“When this is gone, I die. This version of Adam Van Koeverden is dead, I have to move
on,” Canada’s most celebrated paddler told the CBC’s Adrienne Arsenault on his emotional decision to retire from the sport. “No matter what I do next – go to law school, get into banking, open a restaurant or make coffee – I probably won’t be one of the best in the world at it.”
It takes a certain kind.
Going for The Gold requires sacrifice, drive, discipline, and a single-mindedness bordering on solipsism. You eat, sleep and breathe achievement: the pursuit of anything beyond your personal best becomes an extravagance not worth its price.
For Ryan Lochte, an ill-timed pee and an ignoble lie was all it took to erase four years of sweat. While no one can take away the 12 Olympic medals Ryan has earned over the course of his storied career, the sponsorship gold, from the likes of Speedo and Ralph Lauren, is evaporating before his eyes.
But the writing was on the wall. Promoting his foray into Reality TV during an interview with Fox back in 2013, Ryan admitted: ”I’m a lot different than any other Olympian. I like to out, have fun, go dancing with my friends.”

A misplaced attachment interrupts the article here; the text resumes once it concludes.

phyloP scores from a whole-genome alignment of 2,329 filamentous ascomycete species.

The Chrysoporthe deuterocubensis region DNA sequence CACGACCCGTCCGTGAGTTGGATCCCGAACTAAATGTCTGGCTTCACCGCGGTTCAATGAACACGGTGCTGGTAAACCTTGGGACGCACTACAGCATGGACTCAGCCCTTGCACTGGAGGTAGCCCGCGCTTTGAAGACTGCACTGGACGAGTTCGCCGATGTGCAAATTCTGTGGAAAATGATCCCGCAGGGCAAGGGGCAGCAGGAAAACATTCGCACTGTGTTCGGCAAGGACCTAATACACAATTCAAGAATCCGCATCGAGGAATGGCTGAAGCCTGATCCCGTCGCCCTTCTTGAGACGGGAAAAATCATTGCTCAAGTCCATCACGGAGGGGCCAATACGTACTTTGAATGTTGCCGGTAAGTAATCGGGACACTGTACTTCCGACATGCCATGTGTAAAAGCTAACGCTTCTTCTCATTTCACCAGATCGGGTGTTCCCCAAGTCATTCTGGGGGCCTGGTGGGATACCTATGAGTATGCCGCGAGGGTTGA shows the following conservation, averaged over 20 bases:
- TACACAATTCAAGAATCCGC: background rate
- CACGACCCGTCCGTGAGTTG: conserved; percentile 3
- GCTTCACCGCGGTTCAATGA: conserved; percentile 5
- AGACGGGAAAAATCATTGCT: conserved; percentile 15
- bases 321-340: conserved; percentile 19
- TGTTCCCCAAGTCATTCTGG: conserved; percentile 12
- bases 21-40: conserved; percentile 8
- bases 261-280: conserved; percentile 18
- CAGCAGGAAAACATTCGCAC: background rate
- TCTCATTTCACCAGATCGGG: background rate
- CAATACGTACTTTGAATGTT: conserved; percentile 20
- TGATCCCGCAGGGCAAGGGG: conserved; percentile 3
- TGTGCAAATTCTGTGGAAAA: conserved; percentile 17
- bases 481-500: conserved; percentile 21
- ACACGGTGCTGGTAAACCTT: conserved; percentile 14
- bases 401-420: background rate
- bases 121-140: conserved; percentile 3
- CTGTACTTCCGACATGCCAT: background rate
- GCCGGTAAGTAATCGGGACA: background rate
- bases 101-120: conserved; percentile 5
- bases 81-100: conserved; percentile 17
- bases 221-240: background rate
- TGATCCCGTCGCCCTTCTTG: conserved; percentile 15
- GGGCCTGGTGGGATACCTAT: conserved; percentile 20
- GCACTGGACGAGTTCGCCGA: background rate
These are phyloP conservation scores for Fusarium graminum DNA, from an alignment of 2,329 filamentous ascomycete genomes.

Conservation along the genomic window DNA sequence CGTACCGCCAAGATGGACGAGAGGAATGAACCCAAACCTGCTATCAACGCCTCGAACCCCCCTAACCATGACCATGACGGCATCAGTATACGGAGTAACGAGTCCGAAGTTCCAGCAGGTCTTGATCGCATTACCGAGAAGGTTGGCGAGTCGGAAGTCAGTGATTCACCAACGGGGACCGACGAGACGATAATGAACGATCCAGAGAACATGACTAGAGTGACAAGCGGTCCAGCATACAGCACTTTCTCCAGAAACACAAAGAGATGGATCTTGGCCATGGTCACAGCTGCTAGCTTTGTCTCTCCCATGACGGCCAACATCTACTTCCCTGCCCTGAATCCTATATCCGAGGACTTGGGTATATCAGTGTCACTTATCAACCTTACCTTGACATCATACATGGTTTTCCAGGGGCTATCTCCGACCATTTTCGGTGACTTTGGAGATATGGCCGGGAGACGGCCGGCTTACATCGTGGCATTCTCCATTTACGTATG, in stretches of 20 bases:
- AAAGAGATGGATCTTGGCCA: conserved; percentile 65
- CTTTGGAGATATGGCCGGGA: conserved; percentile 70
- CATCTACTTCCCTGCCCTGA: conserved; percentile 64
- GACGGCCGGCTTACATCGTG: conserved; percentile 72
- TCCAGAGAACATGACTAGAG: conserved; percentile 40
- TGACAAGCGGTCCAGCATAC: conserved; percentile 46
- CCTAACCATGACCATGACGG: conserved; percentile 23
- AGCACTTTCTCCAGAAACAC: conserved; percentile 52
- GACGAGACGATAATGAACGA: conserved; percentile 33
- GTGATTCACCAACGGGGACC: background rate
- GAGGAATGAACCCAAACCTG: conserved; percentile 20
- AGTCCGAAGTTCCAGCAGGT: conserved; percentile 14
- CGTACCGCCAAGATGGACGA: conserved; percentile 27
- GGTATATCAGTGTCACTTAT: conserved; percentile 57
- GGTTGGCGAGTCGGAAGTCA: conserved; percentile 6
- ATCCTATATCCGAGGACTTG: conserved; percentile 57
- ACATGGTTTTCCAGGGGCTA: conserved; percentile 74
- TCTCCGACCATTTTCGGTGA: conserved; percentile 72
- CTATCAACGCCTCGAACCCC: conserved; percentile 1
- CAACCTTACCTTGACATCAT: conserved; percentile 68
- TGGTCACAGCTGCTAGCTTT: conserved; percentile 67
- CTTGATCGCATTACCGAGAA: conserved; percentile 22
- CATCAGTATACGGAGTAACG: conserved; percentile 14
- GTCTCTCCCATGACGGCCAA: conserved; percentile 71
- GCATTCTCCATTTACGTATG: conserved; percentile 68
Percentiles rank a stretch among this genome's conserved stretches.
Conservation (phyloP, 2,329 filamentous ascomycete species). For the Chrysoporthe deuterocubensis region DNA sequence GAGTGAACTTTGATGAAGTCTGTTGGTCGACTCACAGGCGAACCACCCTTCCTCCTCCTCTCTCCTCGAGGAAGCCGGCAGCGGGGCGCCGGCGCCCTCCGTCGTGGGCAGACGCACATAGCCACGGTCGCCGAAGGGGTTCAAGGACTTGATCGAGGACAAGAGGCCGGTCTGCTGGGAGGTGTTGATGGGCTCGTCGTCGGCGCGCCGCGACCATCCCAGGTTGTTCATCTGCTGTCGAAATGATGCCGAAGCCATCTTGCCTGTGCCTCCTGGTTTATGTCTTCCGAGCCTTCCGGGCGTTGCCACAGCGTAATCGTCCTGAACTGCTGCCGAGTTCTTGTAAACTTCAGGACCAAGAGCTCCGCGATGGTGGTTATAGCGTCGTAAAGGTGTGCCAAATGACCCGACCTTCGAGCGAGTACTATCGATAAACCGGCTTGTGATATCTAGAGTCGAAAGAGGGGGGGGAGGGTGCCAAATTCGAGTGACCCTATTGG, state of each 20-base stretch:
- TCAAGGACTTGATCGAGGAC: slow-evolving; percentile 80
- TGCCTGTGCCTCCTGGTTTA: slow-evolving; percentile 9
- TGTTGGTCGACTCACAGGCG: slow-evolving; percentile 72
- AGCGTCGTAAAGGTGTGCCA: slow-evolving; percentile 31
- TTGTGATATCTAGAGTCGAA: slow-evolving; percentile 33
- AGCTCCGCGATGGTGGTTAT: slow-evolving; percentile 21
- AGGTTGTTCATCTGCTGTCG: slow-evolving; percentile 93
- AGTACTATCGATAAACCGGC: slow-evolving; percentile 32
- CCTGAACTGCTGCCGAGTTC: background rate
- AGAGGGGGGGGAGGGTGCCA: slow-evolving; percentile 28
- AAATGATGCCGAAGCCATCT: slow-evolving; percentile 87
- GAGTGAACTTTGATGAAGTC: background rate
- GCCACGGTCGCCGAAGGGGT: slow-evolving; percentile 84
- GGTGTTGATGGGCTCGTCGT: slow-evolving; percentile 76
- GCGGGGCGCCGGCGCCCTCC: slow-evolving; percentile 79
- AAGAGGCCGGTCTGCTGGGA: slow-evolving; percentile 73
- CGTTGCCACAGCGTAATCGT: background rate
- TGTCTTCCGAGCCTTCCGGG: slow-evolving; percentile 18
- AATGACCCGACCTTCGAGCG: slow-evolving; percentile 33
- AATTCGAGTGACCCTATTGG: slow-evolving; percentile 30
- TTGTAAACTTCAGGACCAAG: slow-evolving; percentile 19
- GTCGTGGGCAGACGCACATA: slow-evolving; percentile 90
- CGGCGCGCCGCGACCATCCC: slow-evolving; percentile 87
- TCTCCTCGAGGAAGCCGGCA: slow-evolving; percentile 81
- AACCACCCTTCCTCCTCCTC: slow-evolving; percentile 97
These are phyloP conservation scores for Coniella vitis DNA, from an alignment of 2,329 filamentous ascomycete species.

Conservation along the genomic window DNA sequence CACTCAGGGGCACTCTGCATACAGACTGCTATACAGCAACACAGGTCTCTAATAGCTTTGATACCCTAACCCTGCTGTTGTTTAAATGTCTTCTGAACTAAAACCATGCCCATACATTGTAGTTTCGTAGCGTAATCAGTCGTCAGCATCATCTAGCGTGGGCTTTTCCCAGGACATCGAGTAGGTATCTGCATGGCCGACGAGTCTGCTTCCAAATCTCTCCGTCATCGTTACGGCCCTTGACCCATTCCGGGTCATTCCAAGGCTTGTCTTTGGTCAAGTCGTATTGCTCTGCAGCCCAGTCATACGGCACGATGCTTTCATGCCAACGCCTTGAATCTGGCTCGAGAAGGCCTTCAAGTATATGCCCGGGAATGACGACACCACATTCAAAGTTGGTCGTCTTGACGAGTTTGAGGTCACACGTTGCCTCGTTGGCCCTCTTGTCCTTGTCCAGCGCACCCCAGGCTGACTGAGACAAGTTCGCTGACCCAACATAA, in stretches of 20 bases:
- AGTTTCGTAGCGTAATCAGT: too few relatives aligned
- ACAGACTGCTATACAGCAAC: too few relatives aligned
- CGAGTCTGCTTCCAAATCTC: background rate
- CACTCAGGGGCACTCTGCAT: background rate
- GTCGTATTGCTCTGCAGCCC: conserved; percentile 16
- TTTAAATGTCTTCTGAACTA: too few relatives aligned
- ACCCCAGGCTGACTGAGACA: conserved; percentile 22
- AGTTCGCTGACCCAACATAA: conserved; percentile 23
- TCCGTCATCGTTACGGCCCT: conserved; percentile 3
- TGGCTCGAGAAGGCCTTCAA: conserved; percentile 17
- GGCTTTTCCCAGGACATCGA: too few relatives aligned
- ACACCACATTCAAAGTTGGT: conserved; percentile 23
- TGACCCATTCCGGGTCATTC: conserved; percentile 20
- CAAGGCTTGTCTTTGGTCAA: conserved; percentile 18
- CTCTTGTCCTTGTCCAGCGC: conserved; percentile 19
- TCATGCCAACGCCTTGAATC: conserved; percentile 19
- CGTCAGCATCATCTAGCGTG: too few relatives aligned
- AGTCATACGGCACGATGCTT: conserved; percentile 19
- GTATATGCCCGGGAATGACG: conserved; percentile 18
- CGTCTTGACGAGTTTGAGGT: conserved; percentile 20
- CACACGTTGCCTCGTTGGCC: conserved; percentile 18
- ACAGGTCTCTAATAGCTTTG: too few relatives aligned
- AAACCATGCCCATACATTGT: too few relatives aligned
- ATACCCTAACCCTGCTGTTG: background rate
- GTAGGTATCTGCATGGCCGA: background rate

For scandal-wary brands, the endorsement game isn’t just about assessing an athlete’s potential for success on the field: it’s about assessing their potential for disaster off it. When Adam Van Koeverden calls his kayak his girlfriend, you suspect it may not even be a metaphor. His wholesomeness and self-containment makes him a sponsor’s dream date.
On the flip side, the personal mantra Ryan shared with FOX News – if you’re a man at night, you have to be a man in the morning – should have been enough to send brand managers sprinting for the hills long before the gas station debacle ever came to pass.
To the elite athlete who dreams of sponsorship gold: do yourself a favour and treat being an Olympian as the 24/7 exercise in brand management that it is. Visualize your body, not as a temple or a machine, but as an office. One you can never leave.